7. 7. Improving access to NHS What makes a health Dentistry professional? • Oral Health inequalities  Principle of primacy of patient welfare • Improving oral health • Flexible  Principle of patient autonomy - workforce - location  Principle of social justice - education training Charter on Medical Professionalism Annals of Internal Medicine, 2002; vol 136; 243-246. Dental services for the 21st Century  Oral health inequalities  System reform - dental associations - regulatory body  Flexible and motivated workforce  Leadership and courage  Focus on child oral health Potential areas of USA/UK joint working “There is nothing more difficult to take in hand, • Improving child oral health – global child more perilous to conduct, or more uncertain in dental task force its outcome, than to take the lead in the • Fluoridation advice and support introduction of a new order of things” • Diversity in dentistry • Dental education reforms Niccolo Machiavelli • Informatics and IT in dentistry • International agenda
  8. 8. ATTACHMENT 2 Useful websites about the National Health Service, dentistry and oral health care in England include the following: 1) UK Department of Health – contains information about the entire National Health Service, its programs, policies, publications, statistics, news and many other interesting items. Some of the key pages in this site include: • Information about the Chief Dental Officer and oral health issues is found at • “Choosing Health: Making Health Choices Easier.” This White Paper sets out the key principles for supporting the public to make healthier and more informed choices in regards to their health. dGuidance/PublicationsPolicyAndGuidanceArticle/fs/en? CONTENT_ID=4094550&chk=aN5Cor • “NHS Dentistry: Options for Change.” This report proposes a new NHS dental service for England. Fifty-four years after the foundation of the NHS, this report contains recommendations to begin radical changes, designed to provide a first class NHS dental service, responsive to local needs. dGuidance/PublicationsPolicyAndGuidanceArticle/fs/en? CONTENT_ID=4008017&chk=SDok3X • “Reforming NHS Dentistry: ensuring effective management of risks.” • “The NHS Plan: a plan for investment, a plan for reform.” The NHS Plan outlines the vision of a health service designed around the patient: a new delivery system for the NHS as well as changes between health and social services, changes for NHS doctors, for nurses, midwives, therapists and other NHS staff, for patients and in the relationship between the NHS and the private sector. dGuidance/PublicationsPolicyAndGuidanceArticle/fs/en? CONTENT_ID=4002960&chk=07GL5R 2) The Dental Practice Board - offers a broad range of statistical information for policy makers, managers, academics and practitioners covering all aspects of NHS dentistry, including manpower, dental treatments, registrations and fees paid. Information is available by Strategic Health Authority, Primary Care Trust (Local Health Board for Wales) and Postal Area. In addition to individual data there are summary reports, analysis of trends and background articles, all of which are downloadable from the web site.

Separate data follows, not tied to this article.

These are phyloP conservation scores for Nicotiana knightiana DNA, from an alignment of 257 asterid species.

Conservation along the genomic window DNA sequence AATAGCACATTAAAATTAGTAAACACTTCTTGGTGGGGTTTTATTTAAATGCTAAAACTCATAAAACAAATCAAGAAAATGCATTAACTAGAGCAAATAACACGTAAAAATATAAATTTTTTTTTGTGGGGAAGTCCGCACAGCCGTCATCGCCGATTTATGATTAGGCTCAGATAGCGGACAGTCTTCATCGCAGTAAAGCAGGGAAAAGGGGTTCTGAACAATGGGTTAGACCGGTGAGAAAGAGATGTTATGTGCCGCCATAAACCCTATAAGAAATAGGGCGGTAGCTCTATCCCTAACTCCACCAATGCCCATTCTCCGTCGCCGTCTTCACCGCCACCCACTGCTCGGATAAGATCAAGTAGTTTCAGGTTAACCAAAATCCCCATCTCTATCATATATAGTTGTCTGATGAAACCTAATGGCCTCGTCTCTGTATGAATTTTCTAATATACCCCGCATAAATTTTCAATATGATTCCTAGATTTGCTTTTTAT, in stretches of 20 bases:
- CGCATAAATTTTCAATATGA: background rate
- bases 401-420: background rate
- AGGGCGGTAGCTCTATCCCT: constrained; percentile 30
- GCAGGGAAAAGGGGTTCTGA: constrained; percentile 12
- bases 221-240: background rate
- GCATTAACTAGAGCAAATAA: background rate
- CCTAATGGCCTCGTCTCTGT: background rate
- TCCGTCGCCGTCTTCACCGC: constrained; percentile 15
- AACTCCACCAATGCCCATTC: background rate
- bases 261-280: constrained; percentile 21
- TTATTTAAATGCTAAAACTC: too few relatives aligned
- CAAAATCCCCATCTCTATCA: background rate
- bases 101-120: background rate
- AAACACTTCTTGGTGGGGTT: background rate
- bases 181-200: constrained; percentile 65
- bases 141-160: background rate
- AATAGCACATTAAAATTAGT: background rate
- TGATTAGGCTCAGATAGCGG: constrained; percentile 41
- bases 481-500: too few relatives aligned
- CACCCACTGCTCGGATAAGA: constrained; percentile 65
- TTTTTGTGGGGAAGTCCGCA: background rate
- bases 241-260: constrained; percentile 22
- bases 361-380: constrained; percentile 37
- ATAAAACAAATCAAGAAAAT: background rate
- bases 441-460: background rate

9. 9. 3) NICE is the independent organization responsible for providing national guidance on the promotion of good health and the prevention and treatment of ill health. On 1 April 2005 NICE joined with the Health Development Agency to become the new National Institute for Health and Clinical Excellence (also to be known as NICE). 4) Journal of the British Dental Association. This contains some interesting articles on NHS dentistry from the perspective of the practitioner.